PS4 exclusive shooter Drawn to Death launches on 4th April

God of War/Twisted Metal creator David Jaffe talks us through his latest game

The fast-paced, highly stylized shooter Drawn to Death is coming to PS4 on 4th April. Before we all dive headfirst into a high-school teenager’s sadistic imagination, I touched base with renowned designer David Jaffe himself to learn more about his latest project, and how much of his own experience was woven into all the chainsaws, ninja sharks, and gunslinging demons.

Plus, our latest trailer for Drawn to Death explores the significant contribution the players have had on the game’s design.

How would you compare Drawn to Death to other character-based shooters?

Drawn to Death

David Jaffe: There are lots of hero shooters popping up these days, but Drawn to Death is unique. Obviously it looks unique, but also — and more importantly — it feels unique.

The “time to kill” is long in Drawn to Death. Like, really long. We do this because we want players to have more chances for chases across the maps - where tables get turned and map knowledge allows hunted players to become the hunters.

Our game modes only support four players. Sometimes when people hear this they don’t like it. But for us, it’s a strength of the game. A high “time to kill” and too many players in a match ends up making a lot of shooters feel chaotic and random. We wanted Drawn to Death to play differently.

We want it to be super fast (And it is!) but not so chaotic that you can’t track what you need to track. For us, it’s imperative that Drawn to Death players are able to focus on specific enemy behavior. One of my favorite things in Drawn to Death is when I start to learn how a specific player on the battlefield is playing and I adjust my playstyle to that person. This is very hard to do when you’ve got lots of players to worry about and you’re dying every 45 seconds.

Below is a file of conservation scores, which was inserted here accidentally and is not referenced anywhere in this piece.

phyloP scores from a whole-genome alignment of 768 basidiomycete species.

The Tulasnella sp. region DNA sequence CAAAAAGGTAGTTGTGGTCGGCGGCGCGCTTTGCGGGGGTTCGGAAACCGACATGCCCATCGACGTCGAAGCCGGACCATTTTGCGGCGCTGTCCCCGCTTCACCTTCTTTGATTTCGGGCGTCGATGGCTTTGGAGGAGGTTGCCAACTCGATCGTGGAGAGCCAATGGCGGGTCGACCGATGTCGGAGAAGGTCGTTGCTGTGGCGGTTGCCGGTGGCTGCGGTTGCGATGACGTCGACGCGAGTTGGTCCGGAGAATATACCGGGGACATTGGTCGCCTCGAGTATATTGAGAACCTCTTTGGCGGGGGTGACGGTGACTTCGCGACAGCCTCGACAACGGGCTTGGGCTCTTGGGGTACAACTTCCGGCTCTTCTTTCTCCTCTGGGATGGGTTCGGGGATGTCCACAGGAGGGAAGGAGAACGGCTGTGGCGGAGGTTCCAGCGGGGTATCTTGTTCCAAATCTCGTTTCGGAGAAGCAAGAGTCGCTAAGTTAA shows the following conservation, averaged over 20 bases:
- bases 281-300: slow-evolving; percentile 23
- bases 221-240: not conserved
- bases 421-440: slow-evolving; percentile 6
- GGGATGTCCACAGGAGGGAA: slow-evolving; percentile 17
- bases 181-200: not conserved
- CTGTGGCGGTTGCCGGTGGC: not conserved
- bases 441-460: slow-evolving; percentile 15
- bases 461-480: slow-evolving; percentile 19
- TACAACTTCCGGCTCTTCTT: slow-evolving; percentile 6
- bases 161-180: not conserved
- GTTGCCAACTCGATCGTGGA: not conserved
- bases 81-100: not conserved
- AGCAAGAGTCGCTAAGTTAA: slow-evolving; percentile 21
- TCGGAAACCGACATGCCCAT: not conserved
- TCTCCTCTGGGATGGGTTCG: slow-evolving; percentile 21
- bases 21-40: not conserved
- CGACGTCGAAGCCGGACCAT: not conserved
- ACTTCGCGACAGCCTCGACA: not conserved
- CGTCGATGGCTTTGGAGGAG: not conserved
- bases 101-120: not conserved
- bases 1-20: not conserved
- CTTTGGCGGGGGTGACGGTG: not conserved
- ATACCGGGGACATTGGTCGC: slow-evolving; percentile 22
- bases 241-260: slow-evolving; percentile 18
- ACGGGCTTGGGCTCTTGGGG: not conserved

Drawn to Death

Drawn to Death is rooted in high school escapism and a sense of adolescent fantasy. How much of that comes from your own personal experience? How much is inspired by others?

David Jaffe: I couldn’t draw when I was growing up (and I still can’t), but as a kid I was always sketching and doodling in my notebook during class. I’d draw superheroes, aliens, monsters, and pretty much anything geek centric — it got me though a lot of boring lectures and stirred my imagination!

And I’m happy to say that we had a conference recently with my oldest kid’s science teacher and she was complaining that my kid is doodling away during class when she should be paying attention. Was I proud? You bet I was!

Could you (Possibly!) pick a favourite character? What about his or her design are you most proud of?

David Jaffe: I’d say it’s Ninjaw. And it’s because I love all of her unique mechanics. She’s got a grapple that lets her fly across the level, she’s got backflips that let her leap away from danger, and she can create protective shields in the air.

I love mixing those together, making Ninjaw grapple into an enemy to damage them and then backflipping away from the enemy while putting an air shield up to protect myself. Ninjaw can also throw sharks at bad guys, she can anchor opponents in place, and she can even see the weaker enemies on her radar and target those who are close to death.

But I love all the characters. They’re like our kids!

I love playing with a weapon called The Shaxe, which is a cross between a shotgun and an axe. Every time you do a certain amount of damage with the weapon, a giant, rusty axe blade pops out of the gun’s barrel. But what do you do with the blades? Well, there’s a mini-game where you have to pull this starter cord — like on a lawn mower — at the exact right time to get the axe blades to start spinning. Once they’re spinning, you can fire the blades and do a ton of damage!

Drawn to Death